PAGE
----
Harare City Council’s new proposed requirement on Internet Access Providers (IAP) will slowdown the roll out of fibre internet accross the country as it will significantly increase their costs. In it’s supplimentary budget, Harare City Council (HCC) proposed to introduce astronomical fees that will be charged to IAPs for digging trenches. From a Newsday report:
ZW$50 000 per 30m or part length thereof in low density area roads and ZW$30 000 per 30m or part length thereof in high density area roads
Back in June HCC and Harare Residents Trust complained about the apparent carelessness by the IAPs of leaving some trenches not fully covered and taking too much time to cover them. So it seems like this is where the urge to charge IAPs these fees came from. From The Herald:
The City Council is not happy with these companies that operate around the city, we give them approval to do their work and we expect them to cover up the gullies within the agreed timeframe, but unfortunately these companies are not meeting up to their end of the bargain
IAPs who dig trenches and lay cables without the permit would have to pay a fine of $100 000 for every meter.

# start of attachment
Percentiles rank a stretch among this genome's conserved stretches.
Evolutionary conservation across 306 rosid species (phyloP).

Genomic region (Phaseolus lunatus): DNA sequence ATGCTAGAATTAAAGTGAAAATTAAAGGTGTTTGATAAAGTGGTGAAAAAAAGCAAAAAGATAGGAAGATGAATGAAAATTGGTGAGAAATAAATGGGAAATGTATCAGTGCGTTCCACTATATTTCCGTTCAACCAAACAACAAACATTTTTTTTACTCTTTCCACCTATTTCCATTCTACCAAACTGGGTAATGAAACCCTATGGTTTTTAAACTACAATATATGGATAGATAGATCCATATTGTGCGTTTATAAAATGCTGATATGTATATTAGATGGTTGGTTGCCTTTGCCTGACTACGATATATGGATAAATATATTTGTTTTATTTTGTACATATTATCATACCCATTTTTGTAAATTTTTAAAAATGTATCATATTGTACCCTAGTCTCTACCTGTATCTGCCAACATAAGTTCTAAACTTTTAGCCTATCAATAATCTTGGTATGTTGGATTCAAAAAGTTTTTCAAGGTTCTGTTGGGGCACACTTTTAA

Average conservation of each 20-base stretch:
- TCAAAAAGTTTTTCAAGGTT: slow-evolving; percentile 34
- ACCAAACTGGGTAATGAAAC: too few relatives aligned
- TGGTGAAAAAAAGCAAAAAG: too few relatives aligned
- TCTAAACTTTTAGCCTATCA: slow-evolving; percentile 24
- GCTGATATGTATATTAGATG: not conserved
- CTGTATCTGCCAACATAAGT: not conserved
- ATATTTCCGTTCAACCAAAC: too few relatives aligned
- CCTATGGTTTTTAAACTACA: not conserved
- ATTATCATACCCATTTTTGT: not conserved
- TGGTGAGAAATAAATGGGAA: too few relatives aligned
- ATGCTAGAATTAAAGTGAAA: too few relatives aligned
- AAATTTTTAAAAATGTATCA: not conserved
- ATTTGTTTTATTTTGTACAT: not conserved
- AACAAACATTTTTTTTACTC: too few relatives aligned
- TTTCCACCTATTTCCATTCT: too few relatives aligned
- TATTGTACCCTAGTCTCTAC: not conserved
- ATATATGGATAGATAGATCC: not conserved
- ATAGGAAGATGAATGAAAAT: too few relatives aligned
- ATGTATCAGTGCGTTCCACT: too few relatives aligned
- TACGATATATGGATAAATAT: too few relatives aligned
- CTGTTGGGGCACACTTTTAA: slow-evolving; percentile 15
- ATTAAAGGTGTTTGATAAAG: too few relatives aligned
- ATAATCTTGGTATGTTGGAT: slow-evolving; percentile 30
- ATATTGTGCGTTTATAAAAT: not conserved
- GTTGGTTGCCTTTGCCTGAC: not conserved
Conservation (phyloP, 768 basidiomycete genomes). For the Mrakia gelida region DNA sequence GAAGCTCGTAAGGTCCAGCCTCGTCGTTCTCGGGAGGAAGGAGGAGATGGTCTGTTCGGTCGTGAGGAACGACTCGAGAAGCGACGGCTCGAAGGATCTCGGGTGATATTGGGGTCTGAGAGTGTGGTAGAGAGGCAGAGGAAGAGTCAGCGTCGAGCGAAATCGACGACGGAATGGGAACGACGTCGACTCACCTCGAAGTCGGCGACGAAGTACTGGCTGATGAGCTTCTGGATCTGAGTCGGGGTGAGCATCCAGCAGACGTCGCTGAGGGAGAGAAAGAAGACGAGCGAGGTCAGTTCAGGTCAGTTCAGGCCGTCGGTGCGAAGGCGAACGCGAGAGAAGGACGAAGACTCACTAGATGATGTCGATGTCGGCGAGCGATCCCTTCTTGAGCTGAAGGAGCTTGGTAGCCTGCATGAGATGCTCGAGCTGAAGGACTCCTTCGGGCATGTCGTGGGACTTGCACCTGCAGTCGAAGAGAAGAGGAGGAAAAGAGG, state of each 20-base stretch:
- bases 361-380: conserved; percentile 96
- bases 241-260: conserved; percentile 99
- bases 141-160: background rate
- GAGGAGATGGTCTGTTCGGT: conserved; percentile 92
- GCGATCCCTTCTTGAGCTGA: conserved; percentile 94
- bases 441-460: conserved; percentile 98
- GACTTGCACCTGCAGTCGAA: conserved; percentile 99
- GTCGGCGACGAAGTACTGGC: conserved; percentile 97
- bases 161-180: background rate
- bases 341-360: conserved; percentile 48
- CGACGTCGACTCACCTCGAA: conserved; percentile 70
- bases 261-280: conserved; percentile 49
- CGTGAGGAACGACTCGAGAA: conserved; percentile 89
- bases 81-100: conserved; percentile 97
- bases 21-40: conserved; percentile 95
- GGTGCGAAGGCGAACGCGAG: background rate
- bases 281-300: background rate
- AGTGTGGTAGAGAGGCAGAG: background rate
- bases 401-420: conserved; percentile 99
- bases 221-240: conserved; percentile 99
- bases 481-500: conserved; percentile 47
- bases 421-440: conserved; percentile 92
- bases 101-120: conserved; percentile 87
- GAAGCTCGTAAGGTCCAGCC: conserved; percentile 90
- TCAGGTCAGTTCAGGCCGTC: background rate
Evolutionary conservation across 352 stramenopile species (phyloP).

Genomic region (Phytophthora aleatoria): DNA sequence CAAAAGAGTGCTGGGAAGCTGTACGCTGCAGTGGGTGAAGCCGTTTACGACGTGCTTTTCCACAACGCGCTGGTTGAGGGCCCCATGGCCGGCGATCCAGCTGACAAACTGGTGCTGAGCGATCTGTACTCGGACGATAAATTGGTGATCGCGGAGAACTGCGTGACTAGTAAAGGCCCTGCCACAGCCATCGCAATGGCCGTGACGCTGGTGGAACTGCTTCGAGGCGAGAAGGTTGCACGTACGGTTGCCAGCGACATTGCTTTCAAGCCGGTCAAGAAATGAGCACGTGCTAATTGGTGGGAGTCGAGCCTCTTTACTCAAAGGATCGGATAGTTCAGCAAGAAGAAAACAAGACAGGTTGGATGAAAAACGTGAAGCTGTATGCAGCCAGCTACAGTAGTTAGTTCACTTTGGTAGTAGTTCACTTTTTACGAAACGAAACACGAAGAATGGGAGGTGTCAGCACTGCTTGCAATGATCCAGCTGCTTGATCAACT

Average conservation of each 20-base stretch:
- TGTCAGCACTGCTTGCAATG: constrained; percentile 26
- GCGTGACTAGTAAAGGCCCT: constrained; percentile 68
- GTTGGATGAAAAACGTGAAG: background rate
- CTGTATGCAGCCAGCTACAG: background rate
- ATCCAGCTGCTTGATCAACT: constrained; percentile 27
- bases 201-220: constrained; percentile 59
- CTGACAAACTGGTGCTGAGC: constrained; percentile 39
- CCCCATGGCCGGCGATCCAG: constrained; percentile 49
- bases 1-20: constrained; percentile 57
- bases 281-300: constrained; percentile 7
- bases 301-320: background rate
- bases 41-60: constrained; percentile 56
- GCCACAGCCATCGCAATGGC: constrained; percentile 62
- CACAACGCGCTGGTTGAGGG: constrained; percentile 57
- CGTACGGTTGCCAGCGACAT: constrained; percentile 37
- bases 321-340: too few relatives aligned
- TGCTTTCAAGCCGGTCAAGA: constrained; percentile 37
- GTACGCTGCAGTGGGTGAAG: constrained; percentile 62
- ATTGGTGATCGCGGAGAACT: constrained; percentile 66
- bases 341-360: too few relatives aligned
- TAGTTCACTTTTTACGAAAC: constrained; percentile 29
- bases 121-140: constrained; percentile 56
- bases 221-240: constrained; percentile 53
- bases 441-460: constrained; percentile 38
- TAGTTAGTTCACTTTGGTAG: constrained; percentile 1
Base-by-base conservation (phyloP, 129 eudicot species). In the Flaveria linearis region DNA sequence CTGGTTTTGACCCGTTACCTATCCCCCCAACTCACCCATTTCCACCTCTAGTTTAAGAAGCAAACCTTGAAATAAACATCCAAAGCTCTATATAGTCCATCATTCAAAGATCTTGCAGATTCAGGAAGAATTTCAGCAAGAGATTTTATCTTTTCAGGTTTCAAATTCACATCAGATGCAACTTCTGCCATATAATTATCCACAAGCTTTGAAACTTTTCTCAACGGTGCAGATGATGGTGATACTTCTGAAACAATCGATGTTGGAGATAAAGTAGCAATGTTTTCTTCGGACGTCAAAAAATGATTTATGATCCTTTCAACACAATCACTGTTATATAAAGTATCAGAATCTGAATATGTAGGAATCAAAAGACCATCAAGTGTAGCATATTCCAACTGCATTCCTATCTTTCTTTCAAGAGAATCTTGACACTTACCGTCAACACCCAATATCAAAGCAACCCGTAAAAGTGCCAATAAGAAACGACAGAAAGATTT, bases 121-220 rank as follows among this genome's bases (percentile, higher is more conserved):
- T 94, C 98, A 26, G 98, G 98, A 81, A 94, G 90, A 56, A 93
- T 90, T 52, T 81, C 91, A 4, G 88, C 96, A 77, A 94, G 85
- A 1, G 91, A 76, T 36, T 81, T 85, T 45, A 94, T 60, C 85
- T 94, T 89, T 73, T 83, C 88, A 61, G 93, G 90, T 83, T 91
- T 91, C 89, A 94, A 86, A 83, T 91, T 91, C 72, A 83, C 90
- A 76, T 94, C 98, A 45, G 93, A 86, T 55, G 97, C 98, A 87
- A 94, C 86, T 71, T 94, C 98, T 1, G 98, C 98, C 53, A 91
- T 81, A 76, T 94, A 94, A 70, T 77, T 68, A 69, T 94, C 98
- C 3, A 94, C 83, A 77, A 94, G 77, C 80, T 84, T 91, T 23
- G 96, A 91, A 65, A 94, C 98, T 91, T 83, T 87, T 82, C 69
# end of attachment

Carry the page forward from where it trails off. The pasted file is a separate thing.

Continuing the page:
How can IAPs deal with this
If laying down fibre optic cables underground gets prohibitively pricey owing to the fees then IAPs would have to try out two means to take Fibre-To-The-Home.
First, the IAPs would have to do aerial fibre optic installations which some IAPs in South Africa are already doing. Aerial fiber optic cable is a type of fiber optic cables that is usually used for outside installation on poles. Aerial cable’s laying method is not hard to implement as it can utilize the existing overhead poles (of Zesa for instance) to install which saves more in construction costs and shortens the construction period. However this type of installation is easily affected by heavy rains. So, the failure rate of aerial fiber optic cables are higher than buried fiber optic cables.
Secondly, IAPs can use the sewage system to roll out fibre. As gross is it probably sound, IAPs in South Africa are doing this too. Again this method utilizes the existing trenches (sewage tunnels actually) which could be cost effective.
Since the supplimentary budget was rejected by the Harare Residents Trust, it’s likely that the fees won’t be introduced anytime soon (but highly likely in the foreseeable future).